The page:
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Upgrading an Electrical Panel

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Adding an addition to your home or remodeling it often means that you'll be adding electrical lines for new outlets, fixtures, and switches. Your current electrical panel may not be able to handle the additional lines and may have to be upgraded. You'll need to get a new electrical panel that can handle more breakers and, possibly, supply lines (from the power company). The old electrical lines will also need to be transferred to the new panel.

Upgrading Your Electrical Panel

An electrical panel upgrade isn't a simple task, and someone who has expertise in electrical work should be the one taking on the project. In fact, many municipalities require that you hire a licensed electrician to handle such projects. Additionally, your home insurance will likely not cover damages resulting from electrical work not done by a licensed electrician.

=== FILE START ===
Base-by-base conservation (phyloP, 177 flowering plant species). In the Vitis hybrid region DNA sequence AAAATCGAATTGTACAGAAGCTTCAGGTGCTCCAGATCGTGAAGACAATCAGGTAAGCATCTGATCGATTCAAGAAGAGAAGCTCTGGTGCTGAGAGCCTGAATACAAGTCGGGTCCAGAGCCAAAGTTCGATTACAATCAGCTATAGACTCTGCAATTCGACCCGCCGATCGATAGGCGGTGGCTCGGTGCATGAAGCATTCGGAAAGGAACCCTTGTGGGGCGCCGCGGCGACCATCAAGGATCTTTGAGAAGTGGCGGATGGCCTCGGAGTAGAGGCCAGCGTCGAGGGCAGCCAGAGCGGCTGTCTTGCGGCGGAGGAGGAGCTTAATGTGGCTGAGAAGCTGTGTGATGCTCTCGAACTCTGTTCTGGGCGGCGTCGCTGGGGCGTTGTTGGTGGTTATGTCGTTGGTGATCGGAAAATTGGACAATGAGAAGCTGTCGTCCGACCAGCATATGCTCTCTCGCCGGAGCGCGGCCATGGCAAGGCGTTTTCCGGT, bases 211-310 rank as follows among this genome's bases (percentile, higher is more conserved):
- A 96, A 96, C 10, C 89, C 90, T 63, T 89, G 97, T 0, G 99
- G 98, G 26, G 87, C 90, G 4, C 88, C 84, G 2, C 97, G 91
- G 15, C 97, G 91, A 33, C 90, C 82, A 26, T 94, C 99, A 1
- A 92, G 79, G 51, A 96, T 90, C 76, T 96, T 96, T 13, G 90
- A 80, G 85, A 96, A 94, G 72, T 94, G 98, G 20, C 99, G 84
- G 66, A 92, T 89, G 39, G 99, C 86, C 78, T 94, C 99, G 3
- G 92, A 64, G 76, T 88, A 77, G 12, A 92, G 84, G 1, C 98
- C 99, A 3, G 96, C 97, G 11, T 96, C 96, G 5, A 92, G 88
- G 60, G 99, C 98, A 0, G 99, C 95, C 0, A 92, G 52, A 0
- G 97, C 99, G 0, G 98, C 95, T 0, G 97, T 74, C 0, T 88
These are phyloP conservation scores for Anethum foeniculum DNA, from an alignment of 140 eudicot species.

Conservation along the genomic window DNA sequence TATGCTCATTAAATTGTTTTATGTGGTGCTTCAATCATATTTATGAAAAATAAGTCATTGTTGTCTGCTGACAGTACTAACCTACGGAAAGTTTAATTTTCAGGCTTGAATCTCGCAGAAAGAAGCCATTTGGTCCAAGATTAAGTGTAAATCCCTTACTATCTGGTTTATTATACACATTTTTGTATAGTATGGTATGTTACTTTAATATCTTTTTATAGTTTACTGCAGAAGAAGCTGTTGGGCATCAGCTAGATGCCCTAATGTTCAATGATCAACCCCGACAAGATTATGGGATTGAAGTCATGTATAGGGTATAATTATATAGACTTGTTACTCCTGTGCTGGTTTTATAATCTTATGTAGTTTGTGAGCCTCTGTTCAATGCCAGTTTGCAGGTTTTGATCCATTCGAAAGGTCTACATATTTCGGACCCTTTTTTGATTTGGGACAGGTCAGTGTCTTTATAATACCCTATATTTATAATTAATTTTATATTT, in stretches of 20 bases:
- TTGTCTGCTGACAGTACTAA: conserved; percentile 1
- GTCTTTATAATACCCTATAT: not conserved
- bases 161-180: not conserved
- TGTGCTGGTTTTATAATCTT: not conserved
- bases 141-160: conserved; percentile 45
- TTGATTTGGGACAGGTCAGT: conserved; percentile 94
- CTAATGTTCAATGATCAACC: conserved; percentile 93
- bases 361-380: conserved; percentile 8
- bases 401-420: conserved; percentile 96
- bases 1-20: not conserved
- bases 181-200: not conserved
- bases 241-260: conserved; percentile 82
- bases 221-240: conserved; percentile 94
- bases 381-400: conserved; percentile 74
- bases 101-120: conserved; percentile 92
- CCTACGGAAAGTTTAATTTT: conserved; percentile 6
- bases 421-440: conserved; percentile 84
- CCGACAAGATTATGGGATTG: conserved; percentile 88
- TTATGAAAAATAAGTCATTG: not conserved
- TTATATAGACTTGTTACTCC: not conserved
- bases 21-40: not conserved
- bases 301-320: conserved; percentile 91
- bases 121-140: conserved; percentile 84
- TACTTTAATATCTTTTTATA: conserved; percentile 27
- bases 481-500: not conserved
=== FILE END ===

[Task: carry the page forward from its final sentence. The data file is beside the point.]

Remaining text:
• You or your electrician will need to choose a new panel and the appropriate circuit breakers. The new panel and breakers will need to be able to handle your load requirements, or the amount of power your circuit consumes.

  • Old breakers may be able to be reused in the new panel, but replacing them with new ones is ideal.

  • New wiring for your addition or remodel will have to be added and connected to the new panel.

  • Old wiring may need to be upgraded depending on the condition of it.

Costs

It should only take an electrician a day or two to install a new electrical panel for you, depending on your particular project. The cost of labor varies greatly throughout the country (anywhere from $30 to $140 per hour), but $65 dollars per hour is about average. A rough estimate for the cost of materials would be approximately $500. So, if your job takes eight hours of work, the total cost could fall anywhere from $800 to $1650. This excludes the costs of adding or replacing wires or any other work that might go along with your electrical panel upgrade.

While the cost of upgrading your electrical panel might seem a little steep, sometimes it's necessary to ensure that the electricity in your home is running safely.

Adam Mandelbaum  Posted by Adam Mandelbaum on January 7, 2013

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